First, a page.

“We also do these things that we call ‘bear crawls’, where you get down on all fours and keep going backwards and forwards or around the ring. That really works your back, legs, chest, arms – everything. Then we do them in reverse, like a crab. I weigh about 18 and a half stone at the minute, so it’s very hard work.”


“Nobody’s an expert in everything. Even today, we’re still learning different things – new people bring different things to the table. I’ve stopped doing a lot of running. I used to do a lot of roadwork every day, and for someone so big it just smashes your knees to bits. By the time I’m 40 or 50, I’ll be in pieces. I use the bike and the rowing machine and the cross-trainer, which is non-taxing on the legs and the joints, and still gets the same cardio and your heart rate going. I didn’t used to have a nutritionist and a dietician, and we’ve introduced that into training, and that’s worked for me.

“I used to eat a lot of red meat, like steak every day. I don’t eat so much red meat any more – maybe once or twice a week – because it takes a long time for your body to digest and process. You learn different things from different people. For the first 17 fights, I only prepared once properly, which is stupid. I managed to win them all, but I was lucky in a few of them. It affects you psychologically because I knew I needed a knockout in the first four or five rounds, otherwise I was going to be out of gas.”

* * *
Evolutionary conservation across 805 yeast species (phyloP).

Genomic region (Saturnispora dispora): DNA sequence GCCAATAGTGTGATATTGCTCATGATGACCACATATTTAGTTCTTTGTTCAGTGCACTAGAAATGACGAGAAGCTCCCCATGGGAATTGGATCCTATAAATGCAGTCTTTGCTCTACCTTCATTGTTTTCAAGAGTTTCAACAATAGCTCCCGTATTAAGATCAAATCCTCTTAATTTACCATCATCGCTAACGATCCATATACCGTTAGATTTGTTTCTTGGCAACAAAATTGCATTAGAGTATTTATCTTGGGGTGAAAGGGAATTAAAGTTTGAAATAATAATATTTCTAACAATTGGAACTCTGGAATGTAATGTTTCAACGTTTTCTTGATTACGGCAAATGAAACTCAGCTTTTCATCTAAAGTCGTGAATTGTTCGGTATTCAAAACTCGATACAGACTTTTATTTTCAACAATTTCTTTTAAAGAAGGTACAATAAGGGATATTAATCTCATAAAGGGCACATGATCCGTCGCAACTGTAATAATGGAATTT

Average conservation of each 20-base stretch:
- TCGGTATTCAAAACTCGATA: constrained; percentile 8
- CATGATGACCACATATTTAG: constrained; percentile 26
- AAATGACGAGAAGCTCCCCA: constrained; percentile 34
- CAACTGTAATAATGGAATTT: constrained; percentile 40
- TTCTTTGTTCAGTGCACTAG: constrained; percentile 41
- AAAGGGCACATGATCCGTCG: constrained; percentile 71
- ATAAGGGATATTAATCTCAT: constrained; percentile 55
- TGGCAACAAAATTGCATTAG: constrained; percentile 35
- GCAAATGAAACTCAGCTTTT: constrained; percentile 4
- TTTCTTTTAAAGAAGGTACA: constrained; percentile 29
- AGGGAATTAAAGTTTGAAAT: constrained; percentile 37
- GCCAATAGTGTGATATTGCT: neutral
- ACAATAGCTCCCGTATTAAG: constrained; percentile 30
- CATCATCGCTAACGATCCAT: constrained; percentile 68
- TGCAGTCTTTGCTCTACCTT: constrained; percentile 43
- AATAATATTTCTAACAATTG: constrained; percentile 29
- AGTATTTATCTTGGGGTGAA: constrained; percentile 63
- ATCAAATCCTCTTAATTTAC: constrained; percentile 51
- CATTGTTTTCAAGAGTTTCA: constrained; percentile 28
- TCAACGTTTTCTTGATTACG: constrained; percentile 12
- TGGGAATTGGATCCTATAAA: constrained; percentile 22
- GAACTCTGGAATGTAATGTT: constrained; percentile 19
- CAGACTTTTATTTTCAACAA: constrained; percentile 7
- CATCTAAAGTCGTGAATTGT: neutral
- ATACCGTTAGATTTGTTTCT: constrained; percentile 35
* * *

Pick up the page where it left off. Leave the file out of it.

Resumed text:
“I’m one of those guys who doesn’t really think about the fight until I’m walking to the ring, and then it’s on you, so you haven’t got a lot of time to think about it. When you start thinking and worrying about fights, you can make it more than what it is. It’s only a boxing match. It’s only a man with a pair of gloves on trying to punch you in the face. I’ve done this 50-odd times before, so there’s no point getting nervous. I know nearly every heavyweight in the world. I know their styles, what they’re like, so there’s not much I need to watch, but my trainer puts the game plans together, analyses the fighters. I don’t really get involved in that side of things.

“The hardest part, mentally, is that I’ve been away from my wife and kids. The training itself is something I’ve done all my life. I’m used to it now. But the sacrifices you have to make – that’s the hardest part about it. There’s not really a method for dealing with it. Get to bed early and wake up early. You just try to make the best of it. You can speak to your family on the internet, on FaceTime or Skype or whatever. And that’s it. And you can watch films, and talk to the boys and that, but that’s as far as it goes.”


“In the last couple of weeks we ease the training back a bit. We stop sparring and we introduce a bit of shadowboxing – three or four rounds per day, sharp, to the style we’re going to use in the fight. It’s about tapering off, but not tapering off too soon. In the last five or six days there’ll be total rest and regaining the energy I’ve spent over the previous 12 or 13 weeks. There’ll be a little bit of walking, some swimming, playing in the pool, Jacuzzi, massage. Relaxing – nothing too energy-expending.”

Haye vs Fury has been postponed following an injury to David Haye and rescheduled for February 8th 2014. The fight will be live on Sky Sports HD Box Office and Sky 3D Box Office. See or call 0844-2410 888 to book

(Images: Charlie Gray)